7 Random Kimberley Adventures
By Northern Hemisphere standards, winter in many areas of Australia isn’t particularly cold. But that doesn’t stop a mass exodus from the ‘cold’ south during the Aussie winter (officially June/July/August), to the north where it’s actually hot!
But it’s not just the average daily maximum of around 30 °C that makes the Kimberley region stretching across the north of Western Australia attractive in winter.
There’s also the spectacular scenery. Unique land formations and oddities. An intriguing indigenous and colonial history. And a chance to experience the remote outback. It’s crocodile country – and wild Australia at its best!
But there’s a LOT of it. So where do you start?
With this sampler of 7 Random Kimberley Adventures, right here on RedzAustralia, of course!
1 Lake Argyle Morning Cruise
“Freakin’ HUGE” is the best technical term for Australia’s largest artificial lake formed when the Ord River was dammed. At nearly 11 million megalitres (18 times bigger than Sydney Harbour) of water spread over 1000 km², Lake Argyle is recognised as one of the world’s great engineering feats.
But the staggering Kimberley scenery was too distracting for statistics on our early morning cruise as we sped over the tranquil surface of this inland sea, for kilometre after punishing kilometre until the horizon was a world of water interrupted only by the islands we passed. Actually, they’re mountain tops from the ranges submerged by the waters of the lake.
But the lake’s 35,000 crocodiles are by far the most impressive mega-statistics in this larger-than-life landscape. And although they’re reportedly the less dangerous freshwater crocs, they breed unabated as natural predators are no longer a part of this artificial environment. BUT! Over the years, a few small saltwater crocodiles have been found. I guess 1.5 metres is small when you’re a saltie …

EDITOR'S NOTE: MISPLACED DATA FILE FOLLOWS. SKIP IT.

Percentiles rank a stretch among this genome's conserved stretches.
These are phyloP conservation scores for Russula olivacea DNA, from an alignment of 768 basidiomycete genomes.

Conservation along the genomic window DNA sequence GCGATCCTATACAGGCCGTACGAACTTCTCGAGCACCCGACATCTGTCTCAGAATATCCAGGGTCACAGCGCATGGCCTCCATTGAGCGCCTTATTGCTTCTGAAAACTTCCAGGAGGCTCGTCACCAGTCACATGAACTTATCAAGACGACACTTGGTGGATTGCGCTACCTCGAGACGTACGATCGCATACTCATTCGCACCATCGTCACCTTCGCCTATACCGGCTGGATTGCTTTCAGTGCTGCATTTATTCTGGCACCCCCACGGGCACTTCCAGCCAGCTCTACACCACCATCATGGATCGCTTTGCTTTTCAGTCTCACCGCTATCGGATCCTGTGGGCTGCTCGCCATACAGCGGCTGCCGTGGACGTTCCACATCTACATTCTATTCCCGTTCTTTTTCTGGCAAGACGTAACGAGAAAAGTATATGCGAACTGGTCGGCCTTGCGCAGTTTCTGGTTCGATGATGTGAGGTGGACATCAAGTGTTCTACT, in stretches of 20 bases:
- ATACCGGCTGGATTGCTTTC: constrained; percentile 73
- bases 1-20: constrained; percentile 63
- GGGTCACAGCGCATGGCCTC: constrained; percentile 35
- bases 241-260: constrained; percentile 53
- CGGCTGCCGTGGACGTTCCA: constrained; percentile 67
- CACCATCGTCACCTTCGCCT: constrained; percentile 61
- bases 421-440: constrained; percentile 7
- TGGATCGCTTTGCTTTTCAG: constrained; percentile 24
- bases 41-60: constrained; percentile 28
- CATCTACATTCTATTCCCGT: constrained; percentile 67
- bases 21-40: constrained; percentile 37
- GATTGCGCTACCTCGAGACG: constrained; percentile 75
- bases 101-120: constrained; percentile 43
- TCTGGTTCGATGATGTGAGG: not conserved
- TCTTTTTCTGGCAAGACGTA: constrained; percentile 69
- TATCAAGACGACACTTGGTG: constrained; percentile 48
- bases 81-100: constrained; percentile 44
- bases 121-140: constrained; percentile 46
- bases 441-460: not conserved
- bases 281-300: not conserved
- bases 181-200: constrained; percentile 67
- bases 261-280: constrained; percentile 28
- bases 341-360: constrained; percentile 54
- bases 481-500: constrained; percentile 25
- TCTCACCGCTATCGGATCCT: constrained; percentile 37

Given the relatively small sector of the lake we travelled, it’s hardly surprising that of the lake’s estimated 35,000 crocodiles – ie one to every 314 megalitres – we only saw two.
And while I could find no reports of whether or not their presence distracts swimmers in Lake Argyle’s annual 10 and 20 km swimming races, I KNOW they’ll never get the chance to distract me! Not when there’s a knockout infinity pool to swim in way above the crocs’ stamping ground!
2 Willie Creek Helicopter Flight
In retrospect, taking a helicopter flight above a crocodile infested creek probably wasn’t the best choice of tour for an Aviophobic. But as the chopper swung out above Willie Creek Pearl Farm and over the work of art along the coastline created as the almost-highest tides in the Southern Hemisphere shifted sandbanks against the greens and blues of the water, I forgot my fears. Maybe snapping about 300 photos was a successful distraction as well.
As was the thought of buying a souvenir from the pearl farm shop on our return. If we made it.
I didn’t want to be rude to the enthusiastic young pilot, but I didn’t care that we were flying over the exact spot where Miranda Kerr once modelled something or other. Couldn’t he see I wasn’t a Miranda-wannabee, even if her ex and I shared a star sign? Besides, the chances of the sandbanks being exactly as they were when Miranda languished upon them were fairly remote – with tonnes of sand and metres of water swirling about twice a day, finding the ‘same’ sandbank two days in a row had about the same probability as Miranda and I being mistaken for twins.